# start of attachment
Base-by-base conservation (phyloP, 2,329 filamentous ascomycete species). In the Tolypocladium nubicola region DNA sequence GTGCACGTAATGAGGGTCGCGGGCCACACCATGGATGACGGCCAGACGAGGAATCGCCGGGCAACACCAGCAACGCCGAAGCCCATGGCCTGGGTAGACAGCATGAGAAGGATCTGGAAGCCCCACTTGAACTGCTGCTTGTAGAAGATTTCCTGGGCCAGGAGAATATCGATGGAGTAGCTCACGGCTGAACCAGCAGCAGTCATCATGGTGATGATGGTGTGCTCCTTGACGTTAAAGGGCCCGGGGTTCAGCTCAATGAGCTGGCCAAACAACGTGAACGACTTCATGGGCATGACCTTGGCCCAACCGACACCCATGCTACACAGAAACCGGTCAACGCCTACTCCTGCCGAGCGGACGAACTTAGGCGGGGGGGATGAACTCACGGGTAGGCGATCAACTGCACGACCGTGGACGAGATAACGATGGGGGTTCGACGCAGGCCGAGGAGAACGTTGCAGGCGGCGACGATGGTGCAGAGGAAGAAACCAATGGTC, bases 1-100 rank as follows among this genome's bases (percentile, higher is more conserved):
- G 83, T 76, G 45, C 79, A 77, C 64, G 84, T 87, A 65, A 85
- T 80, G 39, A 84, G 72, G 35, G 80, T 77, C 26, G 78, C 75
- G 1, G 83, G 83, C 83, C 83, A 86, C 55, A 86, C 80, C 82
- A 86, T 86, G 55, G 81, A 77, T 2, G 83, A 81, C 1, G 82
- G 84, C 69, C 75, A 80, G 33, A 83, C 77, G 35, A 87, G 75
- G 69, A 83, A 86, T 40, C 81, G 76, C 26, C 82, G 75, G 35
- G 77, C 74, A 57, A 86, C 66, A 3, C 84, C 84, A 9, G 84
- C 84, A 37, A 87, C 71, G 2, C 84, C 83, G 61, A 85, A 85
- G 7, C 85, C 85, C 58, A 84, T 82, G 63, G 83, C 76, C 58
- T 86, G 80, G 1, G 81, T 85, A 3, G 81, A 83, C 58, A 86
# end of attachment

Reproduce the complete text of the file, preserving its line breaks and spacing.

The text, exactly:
Base-by-base conservation (phyloP, 2,329 filamentous ascomycete species). In the Tolypocladium nubicola region DNA sequence GTGCACGTAATGAGGGTCGCGGGCCACACCATGGATGACGGCCAGACGAGGAATCGCCGGGCAACACCAGCAACGCCGAAGCCCATGGCCTGGGTAGACAGCATGAGAAGGATCTGGAAGCCCCACTTGAACTGCTGCTTGTAGAAGATTTCCTGGGCCAGGAGAATATCGATGGAGTAGCTCACGGCTGAACCAGCAGCAGTCATCATGGTGATGATGGTGTGCTCCTTGACGTTAAAGGGCCCGGGGTTCAGCTCAATGAGCTGGCCAAACAACGTGAACGACTTCATGGGCATGACCTTGGCCCAACCGACACCCATGCTACACAGAAACCGGTCAACGCCTACTCCTGCCGAGCGGACGAACTTAGGCGGGGGGGATGAACTCACGGGTAGGCGATCAACTGCACGACCGTGGACGAGATAACGATGGGGGTTCGACGCAGGCCGAGGAGAACGTTGCAGGCGGCGACGATGGTGCAGAGGAAGAAACCAATGGTC, bases 1-100 rank as follows among this genome's bases (percentile, higher is more conserved):
- G 83, T 76, G 45, C 79, A 77, C 64, G 84, T 87, A 65, A 85
- T 80, G 39, A 84, G 72, G 35, G 80, T 77, C 26, G 78, C 75
- G 1, G 83, G 83, C 83, C 83, A 86, C 55, A 86, C 80, C 82
- A 86, T 86, G 55, G 81, A 77, T 2, G 83, A 81, C 1, G 82
- G 84, C 69, C 75, A 80, G 33, A 83, C 77, G 35, A 87, G 75
- G 69, A 83, A 86, T 40, C 81, G 76, C 26, C 82, G 75, G 35
- G 77, C 74, A 57, A 86, C 66, A 3, C 84, C 84, A 9, G 84
- C 84, A 37, A 87, C 71, G 2, C 84, C 83, G 61, A 85, A 85
- G 7, C 85, C 85, C 58, A 84, T 82, G 63, G 83, C 76, C 58
- T 86, G 80, G 1, G 81, T 85, A 3, G 81, A 83, C 58, A 86